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How Intensive Deformation Roll-forming method helps to reduce length of machines

“The longer – the better” will say anyone you ask regarding rollformingmachine design. Having more than enough quantity of rollforming stations, you can gradually make anykind of profile with no stress, waives and ripples. However, each additionalfeet of the machine is not only about machine cost and delivery terms but alsorising demands for the workshop space, power requirements, handling weight, and lack of mobility. Intensive method of therollforming design helps us to build small machines with better budget, termsand gives a chance to small businesses to do the things that only big guyscould afford before. Below you can read engineering …

 As a sample we’ll useregular 1.5” double standing seam roof panel.

Pic. #1 1.5” standing seam profile drawing.

To show the differencewe designed rollers for this profile in 7 passes with Regular Rollforming (RR)method and Intensive Deformation (ID) method.

 With Regular Rollforming (RR) design bends gosuccessively one by one starting from the edge to center of the material(pic.#2). 

Pic. #2. Flow forming flower for Regular Rollforming design method.

Intensive deformation method undermined forms several bends on each pass (pic. 3.)  
Pic. 3. Flow forming flower for Intensive Rollforming design method.

As raw material we use 24 Gauge steel ASTM A653-96.
The tensile strength is 210 MPa, the Poisson's ratio is 0.3, the yield strength is 350 MPa, the hardening modulus in the plastic region is 587 MPa. Modeling of the deformation process was carried out in the Ls-Dyna program. Modeling the working tool only simulated the working surface of the calibrated rollers. In this case, the drive has only lower rollers, and the upper ones not propelled. In modeling, the feeding rollers used as first pass with no bands on, therefore eight stands are present in the model.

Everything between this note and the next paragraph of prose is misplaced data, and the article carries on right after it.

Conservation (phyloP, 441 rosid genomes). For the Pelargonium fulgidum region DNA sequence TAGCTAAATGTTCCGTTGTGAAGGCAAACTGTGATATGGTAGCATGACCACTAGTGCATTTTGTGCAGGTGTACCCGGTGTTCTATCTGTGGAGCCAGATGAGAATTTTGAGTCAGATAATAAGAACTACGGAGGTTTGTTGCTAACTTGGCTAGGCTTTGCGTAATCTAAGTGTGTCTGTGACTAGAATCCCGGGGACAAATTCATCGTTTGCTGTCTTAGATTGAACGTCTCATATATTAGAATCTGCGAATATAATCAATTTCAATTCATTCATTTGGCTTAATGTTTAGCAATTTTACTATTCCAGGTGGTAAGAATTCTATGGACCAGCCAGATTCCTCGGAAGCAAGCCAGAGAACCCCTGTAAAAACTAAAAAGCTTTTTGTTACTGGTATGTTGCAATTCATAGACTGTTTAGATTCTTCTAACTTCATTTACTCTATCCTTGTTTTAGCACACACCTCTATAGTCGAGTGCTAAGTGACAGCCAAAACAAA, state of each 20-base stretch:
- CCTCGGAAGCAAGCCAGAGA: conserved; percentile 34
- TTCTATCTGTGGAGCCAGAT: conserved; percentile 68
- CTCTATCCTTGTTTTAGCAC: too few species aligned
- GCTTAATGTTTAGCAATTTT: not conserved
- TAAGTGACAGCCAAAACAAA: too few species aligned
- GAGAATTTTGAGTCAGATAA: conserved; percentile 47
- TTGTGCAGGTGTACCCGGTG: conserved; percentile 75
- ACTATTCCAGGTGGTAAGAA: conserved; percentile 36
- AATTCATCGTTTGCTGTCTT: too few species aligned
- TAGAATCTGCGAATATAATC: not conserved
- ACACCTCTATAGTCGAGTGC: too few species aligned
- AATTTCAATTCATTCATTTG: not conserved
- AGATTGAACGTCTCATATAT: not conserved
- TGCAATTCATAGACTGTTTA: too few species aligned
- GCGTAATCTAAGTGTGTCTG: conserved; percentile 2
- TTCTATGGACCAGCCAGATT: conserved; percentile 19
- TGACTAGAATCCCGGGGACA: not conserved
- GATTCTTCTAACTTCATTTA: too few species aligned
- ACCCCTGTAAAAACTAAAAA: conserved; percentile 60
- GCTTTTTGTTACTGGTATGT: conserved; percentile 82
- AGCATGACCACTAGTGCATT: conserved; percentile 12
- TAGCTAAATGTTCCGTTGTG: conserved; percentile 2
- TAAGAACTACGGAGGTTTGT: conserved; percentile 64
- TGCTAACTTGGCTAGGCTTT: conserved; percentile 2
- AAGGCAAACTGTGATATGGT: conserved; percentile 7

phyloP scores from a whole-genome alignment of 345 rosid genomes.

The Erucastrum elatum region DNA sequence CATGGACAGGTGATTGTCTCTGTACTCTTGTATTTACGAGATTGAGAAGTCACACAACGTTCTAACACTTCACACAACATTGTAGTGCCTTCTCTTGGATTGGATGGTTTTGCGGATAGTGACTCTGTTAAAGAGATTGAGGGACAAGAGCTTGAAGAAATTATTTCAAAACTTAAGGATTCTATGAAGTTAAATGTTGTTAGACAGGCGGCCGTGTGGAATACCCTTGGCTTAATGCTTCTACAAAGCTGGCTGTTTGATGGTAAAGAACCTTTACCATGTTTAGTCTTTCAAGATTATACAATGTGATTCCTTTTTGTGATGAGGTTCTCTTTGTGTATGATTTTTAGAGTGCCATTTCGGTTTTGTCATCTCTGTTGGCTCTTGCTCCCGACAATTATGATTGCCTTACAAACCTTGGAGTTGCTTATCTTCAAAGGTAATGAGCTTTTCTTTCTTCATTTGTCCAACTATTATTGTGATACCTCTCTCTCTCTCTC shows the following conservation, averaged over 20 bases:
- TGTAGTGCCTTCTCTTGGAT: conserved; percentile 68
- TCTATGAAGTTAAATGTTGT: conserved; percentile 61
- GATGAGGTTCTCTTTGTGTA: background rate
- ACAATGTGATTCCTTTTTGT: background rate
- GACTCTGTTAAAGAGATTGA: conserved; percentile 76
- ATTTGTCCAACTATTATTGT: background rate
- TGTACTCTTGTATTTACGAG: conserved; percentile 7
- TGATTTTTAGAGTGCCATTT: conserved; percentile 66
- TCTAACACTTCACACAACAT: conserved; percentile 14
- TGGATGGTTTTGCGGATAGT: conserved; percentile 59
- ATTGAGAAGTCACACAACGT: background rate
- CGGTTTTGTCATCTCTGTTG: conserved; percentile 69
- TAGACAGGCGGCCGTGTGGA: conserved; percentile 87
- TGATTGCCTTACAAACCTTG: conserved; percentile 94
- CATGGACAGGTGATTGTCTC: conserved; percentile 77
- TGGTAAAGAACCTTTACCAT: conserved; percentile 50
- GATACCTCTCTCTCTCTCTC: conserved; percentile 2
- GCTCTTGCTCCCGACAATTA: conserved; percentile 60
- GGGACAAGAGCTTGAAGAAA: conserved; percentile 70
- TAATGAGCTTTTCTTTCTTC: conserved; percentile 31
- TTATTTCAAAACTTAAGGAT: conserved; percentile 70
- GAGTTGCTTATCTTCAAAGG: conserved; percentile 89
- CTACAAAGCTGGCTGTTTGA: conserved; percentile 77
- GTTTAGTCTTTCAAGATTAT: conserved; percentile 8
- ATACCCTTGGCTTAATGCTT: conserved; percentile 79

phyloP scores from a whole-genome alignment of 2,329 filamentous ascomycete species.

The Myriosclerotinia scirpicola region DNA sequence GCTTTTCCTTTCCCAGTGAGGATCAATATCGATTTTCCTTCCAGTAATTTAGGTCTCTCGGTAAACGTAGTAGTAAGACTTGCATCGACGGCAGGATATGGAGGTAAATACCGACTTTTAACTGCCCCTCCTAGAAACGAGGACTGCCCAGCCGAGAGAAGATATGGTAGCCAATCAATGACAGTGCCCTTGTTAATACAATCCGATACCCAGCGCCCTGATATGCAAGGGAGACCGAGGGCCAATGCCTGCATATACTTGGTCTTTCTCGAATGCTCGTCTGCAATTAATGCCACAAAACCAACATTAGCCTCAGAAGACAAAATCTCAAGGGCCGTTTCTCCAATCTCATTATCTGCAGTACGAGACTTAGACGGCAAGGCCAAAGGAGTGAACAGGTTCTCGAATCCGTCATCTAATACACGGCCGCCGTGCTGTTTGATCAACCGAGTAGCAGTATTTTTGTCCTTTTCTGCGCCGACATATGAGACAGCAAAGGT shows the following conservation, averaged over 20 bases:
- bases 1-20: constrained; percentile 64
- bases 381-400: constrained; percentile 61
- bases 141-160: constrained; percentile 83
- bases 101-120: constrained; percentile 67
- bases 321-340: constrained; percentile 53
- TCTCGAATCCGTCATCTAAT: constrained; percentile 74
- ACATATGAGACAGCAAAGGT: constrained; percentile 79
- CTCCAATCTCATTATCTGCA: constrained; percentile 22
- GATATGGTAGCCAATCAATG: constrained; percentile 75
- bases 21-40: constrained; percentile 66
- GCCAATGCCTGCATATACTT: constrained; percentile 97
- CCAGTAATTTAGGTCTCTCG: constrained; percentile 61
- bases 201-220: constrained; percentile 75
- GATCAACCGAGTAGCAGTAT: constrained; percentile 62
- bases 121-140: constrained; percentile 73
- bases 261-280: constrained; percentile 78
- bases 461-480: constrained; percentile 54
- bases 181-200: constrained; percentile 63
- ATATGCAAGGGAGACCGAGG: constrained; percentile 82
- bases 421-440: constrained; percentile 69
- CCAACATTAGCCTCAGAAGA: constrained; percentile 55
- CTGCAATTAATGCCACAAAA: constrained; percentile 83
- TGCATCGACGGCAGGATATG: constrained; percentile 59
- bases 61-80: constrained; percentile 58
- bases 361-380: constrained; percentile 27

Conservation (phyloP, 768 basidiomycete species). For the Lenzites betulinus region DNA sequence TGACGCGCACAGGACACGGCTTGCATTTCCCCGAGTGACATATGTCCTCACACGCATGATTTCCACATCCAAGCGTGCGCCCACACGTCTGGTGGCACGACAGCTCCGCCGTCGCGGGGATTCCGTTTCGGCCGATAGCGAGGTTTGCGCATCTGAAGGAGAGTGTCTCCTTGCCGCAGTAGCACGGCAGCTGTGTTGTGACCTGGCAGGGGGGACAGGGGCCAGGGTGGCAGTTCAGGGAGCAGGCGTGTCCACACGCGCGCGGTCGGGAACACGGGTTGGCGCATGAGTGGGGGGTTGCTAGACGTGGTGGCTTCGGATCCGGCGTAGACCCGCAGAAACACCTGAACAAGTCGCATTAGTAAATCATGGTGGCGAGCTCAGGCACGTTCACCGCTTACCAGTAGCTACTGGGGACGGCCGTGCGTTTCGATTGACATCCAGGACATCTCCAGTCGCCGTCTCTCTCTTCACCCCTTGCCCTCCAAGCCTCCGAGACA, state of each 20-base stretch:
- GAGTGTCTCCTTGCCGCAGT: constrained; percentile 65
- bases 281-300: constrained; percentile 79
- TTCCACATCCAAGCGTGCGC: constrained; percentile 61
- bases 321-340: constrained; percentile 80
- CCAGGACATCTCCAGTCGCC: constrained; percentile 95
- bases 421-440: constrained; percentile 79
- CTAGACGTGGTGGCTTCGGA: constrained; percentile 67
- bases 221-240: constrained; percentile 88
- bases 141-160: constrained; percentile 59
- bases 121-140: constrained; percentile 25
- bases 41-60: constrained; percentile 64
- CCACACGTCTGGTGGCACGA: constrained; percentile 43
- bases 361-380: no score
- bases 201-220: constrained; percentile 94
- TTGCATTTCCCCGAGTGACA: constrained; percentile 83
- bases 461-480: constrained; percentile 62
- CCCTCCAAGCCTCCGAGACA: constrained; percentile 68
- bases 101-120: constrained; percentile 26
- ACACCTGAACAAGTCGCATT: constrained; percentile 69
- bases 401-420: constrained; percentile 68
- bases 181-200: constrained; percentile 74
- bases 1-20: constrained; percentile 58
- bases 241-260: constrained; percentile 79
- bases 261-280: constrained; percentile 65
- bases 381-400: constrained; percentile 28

The shape of the material in formed state during the molding process is shown in Pic. 4, the upper rollers were hidden. Simulation results demonstrate loss of stability is on both edges of the workpiece. Pic. 4b shows the formation of ripples on the left edge between 4 and 5 passes. Pic. 4c demonstrate formation of a kink at the right edge as workpiece goes between 6 and 7 passes.
а – general view    b – loss of stability of the left edge    c – loss of stability of the right edge
Pic. 4.  Formed state of material at the process of forming according to the Regular Rollforming Method.

Pic. 5 shows the values of equivalent stresses according to the Mises theory. It can be seen from the picture that the largest equivalent stresses occur at the edges of the workpiece and its values are 367 MPa, which is higher than the yield point, which is 350 Mpa.  That means in places with the greatest values of equivalent stresses will occur plastic deformations, and as a result, edges of the material will be elongated in the longitudinal direction forming ripple defects along the edge shown in Pic. 4.

Pic. 5. Equivalent stresses in the workpiece during the forming process according to the conventional scheme.

Picture 6 shows the values of longitudinal stresses. You can see on the figure that the greatest longitudinal tensile stresses act in the edges of the workpiece as it passes through the second and third passes.

Pic. 6. Longitudinal stresses in the workpiece during the forming process according to the Regular Rollforming method.

Picture 7 shows the strain values in longitudinal direction. The greatest deformation values reach 2%. Such a value is higher than the elastic limit, therefore residual deformations will appear in the workpiece, which will subsequently lead to undesirable deformation of the edge in the form of a ripple.

Pic. 7. Longitudinal deformations in the workpiece during the forming process according to the Regular Rollforming method.

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